Business owners offer ideas for sign code

Business owners from every section of Bonney Lake attended an information meeting March 10 that was organized in response to the city’s Feb. 18 sign sweep during which more than 60 A-frame signs along state Route 410 were removed.

Business owners from every section of Bonney Lake attended an information meeting March 10 that was organized in response to the city’s Feb. 18 sign sweep during which more than 60 A-frame signs along state Route 410 were removed.

The meeting was hosted by the Bonney Lake Chamber of Commerce and was attended by business owners as well as Mayor Neil Johnson, members of the city staff and city council.

According to Johnson, the purpose of the meeting was to further explain the city’s sign code and take suggestions on how it could be improved.

Both city staffers and business owners said the meeting was productive and Johnson said several great ideas were generated in the hour-long session.

“I think it was worthwhile,” Johnson said after the meeting. “That’s what the process is all about.”

Community Development Director John Vodopich began the meeting by explaining the city’s sign code does not allow A-frame signs to be placed in the right-of-way surrounding city and state roads.

A-frame signs are only allowed on a store owner’s premises.

Vodopich also said the right-of-way can vary from property to property, but offered suggestions on determining how far back it goes. For example, Vodopich said utility poles are generally placed at the rear of the right-of-way.

“It’s fairly safe to say that of you are back behind the pole you are on private property,” he said.

Vodopich also said the A-frame signs allowed by city code must be less than eight square feet total, or two feet by two feet on each side.

Business owners complained about the sweep and said that during the economic downturn, their signs are more important than ever.

“We’re building Bonney Lake by providing employment,” said Jeff Ward of State Farm on Old Buckley Highway. “But if we can’t grow and be seen, we’re not going to be able to bring people here.”

Ward estimated his A-frame sign accounted to one-third of his business.

Shandor Collins of Gamebreakerz said his sign, a reader board, was important because not only is his business, located in the Tall Firs Plaza, not easily seen from the SR 410, but also because many people do not know all of the services his business offers, such as computer repairs.

“Nobody knew that until we put the reader board out,” Collins said, adding that since the sweep his repair business has “died”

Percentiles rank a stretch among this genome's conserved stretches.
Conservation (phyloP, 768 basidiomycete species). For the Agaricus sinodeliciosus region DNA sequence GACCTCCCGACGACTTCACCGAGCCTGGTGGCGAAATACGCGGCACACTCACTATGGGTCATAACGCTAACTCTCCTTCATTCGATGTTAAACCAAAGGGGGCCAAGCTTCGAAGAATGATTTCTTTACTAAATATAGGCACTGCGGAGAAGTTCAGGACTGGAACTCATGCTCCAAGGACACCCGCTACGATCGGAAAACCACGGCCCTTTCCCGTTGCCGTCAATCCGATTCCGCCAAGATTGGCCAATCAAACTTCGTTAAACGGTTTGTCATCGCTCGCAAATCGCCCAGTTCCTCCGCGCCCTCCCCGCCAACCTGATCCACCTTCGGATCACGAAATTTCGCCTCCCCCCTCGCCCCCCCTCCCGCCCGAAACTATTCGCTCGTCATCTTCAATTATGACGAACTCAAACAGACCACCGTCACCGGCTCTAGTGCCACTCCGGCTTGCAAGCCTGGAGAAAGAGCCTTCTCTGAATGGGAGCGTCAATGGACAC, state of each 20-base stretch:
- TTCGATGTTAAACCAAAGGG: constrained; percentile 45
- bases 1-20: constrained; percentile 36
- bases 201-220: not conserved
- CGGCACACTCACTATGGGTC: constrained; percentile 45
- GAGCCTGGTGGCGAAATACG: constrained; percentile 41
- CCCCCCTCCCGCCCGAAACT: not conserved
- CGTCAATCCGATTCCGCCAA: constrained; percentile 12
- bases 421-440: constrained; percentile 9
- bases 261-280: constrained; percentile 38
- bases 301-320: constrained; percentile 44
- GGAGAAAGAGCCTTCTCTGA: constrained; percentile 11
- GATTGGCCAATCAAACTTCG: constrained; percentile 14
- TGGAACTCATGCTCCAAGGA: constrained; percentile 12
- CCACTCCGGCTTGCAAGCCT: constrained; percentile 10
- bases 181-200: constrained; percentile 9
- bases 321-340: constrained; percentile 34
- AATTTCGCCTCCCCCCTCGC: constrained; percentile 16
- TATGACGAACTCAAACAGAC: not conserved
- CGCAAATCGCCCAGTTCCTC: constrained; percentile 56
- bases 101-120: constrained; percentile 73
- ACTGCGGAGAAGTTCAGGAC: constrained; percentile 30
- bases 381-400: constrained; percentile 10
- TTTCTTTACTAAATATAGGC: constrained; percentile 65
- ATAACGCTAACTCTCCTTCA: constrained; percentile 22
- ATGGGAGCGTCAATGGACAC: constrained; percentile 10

“When they took the sign down, it dropped to nothing,” he said. “The sign is the most effective.”

Collins admitted his sign was “huge” but said the current limits are not big enough.

“We need something a little bigger than a two-by-two,” he said.

Izzy Anaya of ANS Auto Repair said the current limits keep signs too small for his needs due to the speed of traffic through Eastown, where his business is located, making it less likely people driving by will see his sign.

“Keep in mind we’re hurting right now and we’re looking to you to help us out,” Anaya told the mayor.

Dr, John Huynh of Mountainview Chiropractic and Wellness Center also said his A-board sign helped draw in customers.

“They see my store, they saw my A-board,” he said.

Michelle Gunn of Michelle’s Studio of Dance proposed that perhaps the city needs different sign allowances for the three sections of the city, which have three different sets of design standards.

“Some business need an A-frame,” said Gunn. “I’m hearing 410 businesses need an A-frame.”

Gunn’s primary concern was signs for community organizations and events, like the Sumner High School Big Band Dance; signs promoting that event were removed during the sweep. She pointed out signs are how many residents in the city learn about happenings.

The idea of different codes for different parts of the city was picked up by Johnson and Deputy Mayor Swatman, who said it is something the council would consider.

Business owners also asked for a temporary fix to allow more signs, especially during the ongoing recession.

Johnson said the Feb. 18 sign sweep was prompted by a complaint and that when a complaint come is, the city has no choice but to respond.

“I can’t ignore the code,” he said, but told the business owners that the city has some discretion in the removal of signs and promised “discretion will be used.”

Johnson said notes from the meeting would be given to the city council during its Tuesday workshop meeting and the council will have to decide whether or not to address the sign code.

If they decide to reopen the code, public hearings will be held at the planning commission, who will make a recommendation to the full council.

The Bonney Lake sign code can be accessed at www.codepublishing.com/WA/BonneyLake/BonneyLake15/BonneyLake1528.html#15.28

To comment on this story view it online at www.blscourierherald. Reach Brian Beckley at bbeckley@courierherald.com or 360-802-8009.

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